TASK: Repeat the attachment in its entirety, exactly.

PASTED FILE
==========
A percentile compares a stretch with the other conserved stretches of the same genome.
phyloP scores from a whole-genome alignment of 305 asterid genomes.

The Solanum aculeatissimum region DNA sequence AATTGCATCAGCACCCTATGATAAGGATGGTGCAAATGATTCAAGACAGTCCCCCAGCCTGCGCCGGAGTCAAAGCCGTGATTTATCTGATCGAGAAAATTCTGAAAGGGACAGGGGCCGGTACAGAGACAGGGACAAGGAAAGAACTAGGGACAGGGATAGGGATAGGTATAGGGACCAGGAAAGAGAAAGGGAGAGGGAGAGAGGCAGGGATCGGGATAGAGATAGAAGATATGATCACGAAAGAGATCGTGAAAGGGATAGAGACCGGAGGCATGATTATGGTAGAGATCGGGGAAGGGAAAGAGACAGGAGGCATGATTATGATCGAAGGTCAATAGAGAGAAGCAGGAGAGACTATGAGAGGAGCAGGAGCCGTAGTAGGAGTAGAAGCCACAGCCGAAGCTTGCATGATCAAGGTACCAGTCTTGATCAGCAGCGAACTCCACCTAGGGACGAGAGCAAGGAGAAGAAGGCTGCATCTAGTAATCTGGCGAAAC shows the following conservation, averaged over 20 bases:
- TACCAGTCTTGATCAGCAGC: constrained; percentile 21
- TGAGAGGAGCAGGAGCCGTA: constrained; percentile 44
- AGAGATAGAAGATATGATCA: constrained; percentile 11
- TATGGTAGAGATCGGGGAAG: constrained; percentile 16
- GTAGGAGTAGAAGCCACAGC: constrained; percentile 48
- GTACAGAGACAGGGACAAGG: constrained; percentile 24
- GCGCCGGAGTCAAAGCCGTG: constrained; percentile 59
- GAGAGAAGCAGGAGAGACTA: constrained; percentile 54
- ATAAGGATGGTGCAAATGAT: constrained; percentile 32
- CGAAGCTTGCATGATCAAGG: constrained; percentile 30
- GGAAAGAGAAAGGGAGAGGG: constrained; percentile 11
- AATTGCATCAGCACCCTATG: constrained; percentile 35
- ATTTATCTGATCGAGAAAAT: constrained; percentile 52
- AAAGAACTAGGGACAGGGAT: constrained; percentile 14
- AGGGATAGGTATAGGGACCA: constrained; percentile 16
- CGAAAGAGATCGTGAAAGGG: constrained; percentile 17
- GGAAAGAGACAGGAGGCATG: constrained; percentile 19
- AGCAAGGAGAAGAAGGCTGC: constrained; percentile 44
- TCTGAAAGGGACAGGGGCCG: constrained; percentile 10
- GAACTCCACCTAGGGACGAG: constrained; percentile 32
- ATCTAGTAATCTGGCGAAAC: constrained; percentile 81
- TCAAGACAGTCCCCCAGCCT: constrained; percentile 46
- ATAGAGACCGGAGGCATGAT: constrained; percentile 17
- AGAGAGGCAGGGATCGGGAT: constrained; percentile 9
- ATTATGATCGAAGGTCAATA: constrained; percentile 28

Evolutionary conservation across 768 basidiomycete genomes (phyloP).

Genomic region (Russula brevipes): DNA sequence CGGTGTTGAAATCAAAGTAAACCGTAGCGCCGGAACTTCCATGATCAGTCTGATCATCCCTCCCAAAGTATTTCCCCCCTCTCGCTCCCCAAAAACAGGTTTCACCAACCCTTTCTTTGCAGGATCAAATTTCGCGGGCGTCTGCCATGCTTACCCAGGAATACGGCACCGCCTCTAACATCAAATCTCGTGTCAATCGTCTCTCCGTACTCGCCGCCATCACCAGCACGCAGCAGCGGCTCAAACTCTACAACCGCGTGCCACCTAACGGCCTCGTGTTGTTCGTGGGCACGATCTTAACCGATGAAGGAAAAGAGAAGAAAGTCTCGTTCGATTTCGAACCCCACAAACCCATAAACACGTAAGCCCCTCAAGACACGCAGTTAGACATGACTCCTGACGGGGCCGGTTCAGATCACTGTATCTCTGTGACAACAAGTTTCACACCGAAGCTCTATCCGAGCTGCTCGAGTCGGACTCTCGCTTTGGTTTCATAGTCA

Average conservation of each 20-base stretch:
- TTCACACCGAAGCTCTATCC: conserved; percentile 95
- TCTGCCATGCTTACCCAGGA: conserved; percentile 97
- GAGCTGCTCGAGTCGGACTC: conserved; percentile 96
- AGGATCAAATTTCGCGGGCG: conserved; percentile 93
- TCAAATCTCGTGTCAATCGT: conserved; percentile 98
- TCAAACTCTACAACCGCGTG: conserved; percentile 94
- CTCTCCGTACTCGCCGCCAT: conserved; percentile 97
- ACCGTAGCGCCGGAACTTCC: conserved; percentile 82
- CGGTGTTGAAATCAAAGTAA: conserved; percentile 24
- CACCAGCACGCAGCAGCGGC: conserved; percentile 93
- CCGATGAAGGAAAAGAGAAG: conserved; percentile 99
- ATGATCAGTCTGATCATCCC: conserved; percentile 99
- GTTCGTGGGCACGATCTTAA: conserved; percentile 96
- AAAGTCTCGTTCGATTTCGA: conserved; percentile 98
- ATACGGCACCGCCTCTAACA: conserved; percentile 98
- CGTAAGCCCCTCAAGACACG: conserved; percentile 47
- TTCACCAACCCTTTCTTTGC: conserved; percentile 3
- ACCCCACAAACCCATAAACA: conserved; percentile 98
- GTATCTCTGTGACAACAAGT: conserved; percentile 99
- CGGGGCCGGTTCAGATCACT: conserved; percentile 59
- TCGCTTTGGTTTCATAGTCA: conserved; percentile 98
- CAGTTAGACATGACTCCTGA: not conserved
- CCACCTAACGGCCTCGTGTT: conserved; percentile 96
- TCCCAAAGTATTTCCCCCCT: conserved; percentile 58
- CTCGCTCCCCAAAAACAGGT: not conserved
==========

A percentile compares a stretch with the other conserved stretches of the same genome.
phyloP scores from a whole-genome alignment of 305 asterid genomes.

The Solanum aculeatissimum region DNA sequence AATTGCATCAGCACCCTATGATAAGGATGGTGCAAATGATTCAAGACAGTCCCCCAGCCTGCGCCGGAGTCAAAGCCGTGATTTATCTGATCGAGAAAATTCTGAAAGGGACAGGGGCCGGTACAGAGACAGGGACAAGGAAAGAACTAGGGACAGGGATAGGGATAGGTATAGGGACCAGGAAAGAGAAAGGGAGAGGGAGAGAGGCAGGGATCGGGATAGAGATAGAAGATATGATCACGAAAGAGATCGTGAAAGGGATAGAGACCGGAGGCATGATTATGGTAGAGATCGGGGAAGGGAAAGAGACAGGAGGCATGATTATGATCGAAGGTCAATAGAGAGAAGCAGGAGAGACTATGAGAGGAGCAGGAGCCGTAGTAGGAGTAGAAGCCACAGCCGAAGCTTGCATGATCAAGGTACCAGTCTTGATCAGCAGCGAACTCCACCTAGGGACGAGAGCAAGGAGAAGAAGGCTGCATCTAGTAATCTGGCGAAAC shows the following conservation, averaged over 20 bases:
- TACCAGTCTTGATCAGCAGC: constrained; percentile 21
- TGAGAGGAGCAGGAGCCGTA: constrained; percentile 44
- AGAGATAGAAGATATGATCA: constrained; percentile 11
- TATGGTAGAGATCGGGGAAG: constrained; percentile 16
- GTAGGAGTAGAAGCCACAGC: constrained; percentile 48
- GTACAGAGACAGGGACAAGG: constrained; percentile 24
- GCGCCGGAGTCAAAGCCGTG: constrained; percentile 59
- GAGAGAAGCAGGAGAGACTA: constrained; percentile 54
- ATAAGGATGGTGCAAATGAT: constrained; percentile 32
- CGAAGCTTGCATGATCAAGG: constrained; percentile 30
- GGAAAGAGAAAGGGAGAGGG: constrained; percentile 11
- AATTGCATCAGCACCCTATG: constrained; percentile 35
- ATTTATCTGATCGAGAAAAT: constrained; percentile 52
- AAAGAACTAGGGACAGGGAT: constrained; percentile 14
- AGGGATAGGTATAGGGACCA: constrained; percentile 16
- CGAAAGAGATCGTGAAAGGG: constrained; percentile 17
- GGAAAGAGACAGGAGGCATG: constrained; percentile 19
- AGCAAGGAGAAGAAGGCTGC: constrained; percentile 44
- TCTGAAAGGGACAGGGGCCG: constrained; percentile 10
- GAACTCCACCTAGGGACGAG: constrained; percentile 32
- ATCTAGTAATCTGGCGAAAC: constrained; percentile 81
- TCAAGACAGTCCCCCAGCCT: constrained; percentile 46
- ATAGAGACCGGAGGCATGAT: constrained; percentile 17
- AGAGAGGCAGGGATCGGGAT: constrained; percentile 9
- ATTATGATCGAAGGTCAATA: constrained; percentile 28

Evolutionary conservation across 768 basidiomycete genomes (phyloP).

Genomic region (Russula brevipes): DNA sequence CGGTGTTGAAATCAAAGTAAACCGTAGCGCCGGAACTTCCATGATCAGTCTGATCATCCCTCCCAAAGTATTTCCCCCCTCTCGCTCCCCAAAAACAGGTTTCACCAACCCTTTCTTTGCAGGATCAAATTTCGCGGGCGTCTGCCATGCTTACCCAGGAATACGGCACCGCCTCTAACATCAAATCTCGTGTCAATCGTCTCTCCGTACTCGCCGCCATCACCAGCACGCAGCAGCGGCTCAAACTCTACAACCGCGTGCCACCTAACGGCCTCGTGTTGTTCGTGGGCACGATCTTAACCGATGAAGGAAAAGAGAAGAAAGTCTCGTTCGATTTCGAACCCCACAAACCCATAAACACGTAAGCCCCTCAAGACACGCAGTTAGACATGACTCCTGACGGGGCCGGTTCAGATCACTGTATCTCTGTGACAACAAGTTTCACACCGAAGCTCTATCCGAGCTGCTCGAGTCGGACTCTCGCTTTGGTTTCATAGTCA

Average conservation of each 20-base stretch:
- TTCACACCGAAGCTCTATCC: conserved; percentile 95
- TCTGCCATGCTTACCCAGGA: conserved; percentile 97
- GAGCTGCTCGAGTCGGACTC: conserved; percentile 96
- AGGATCAAATTTCGCGGGCG: conserved; percentile 93
- TCAAATCTCGTGTCAATCGT: conserved; percentile 98
- TCAAACTCTACAACCGCGTG: conserved; percentile 94
- CTCTCCGTACTCGCCGCCAT: conserved; percentile 97
- ACCGTAGCGCCGGAACTTCC: conserved; percentile 82
- CGGTGTTGAAATCAAAGTAA: conserved; percentile 24
- CACCAGCACGCAGCAGCGGC: conserved; percentile 93
- CCGATGAAGGAAAAGAGAAG: conserved; percentile 99
- ATGATCAGTCTGATCATCCC: conserved; percentile 99
- GTTCGTGGGCACGATCTTAA: conserved; percentile 96
- AAAGTCTCGTTCGATTTCGA: conserved; percentile 98
- ATACGGCACCGCCTCTAACA: conserved; percentile 98
- CGTAAGCCCCTCAAGACACG: conserved; percentile 47
- TTCACCAACCCTTTCTTTGC: conserved; percentile 3
- ACCCCACAAACCCATAAACA: conserved; percentile 98
- GTATCTCTGTGACAACAAGT: conserved; percentile 99
- CGGGGCCGGTTCAGATCACT: conserved; percentile 59
- TCGCTTTGGTTTCATAGTCA: conserved; percentile 98
- CAGTTAGACATGACTCCTGA: not conserved
- CCACCTAACGGCCTCGTGTT: conserved; percentile 96
- TCCCAAAGTATTTCCCCCCT: conserved; percentile 58
- CTCGCTCCCCAAAAACAGGT: not conserved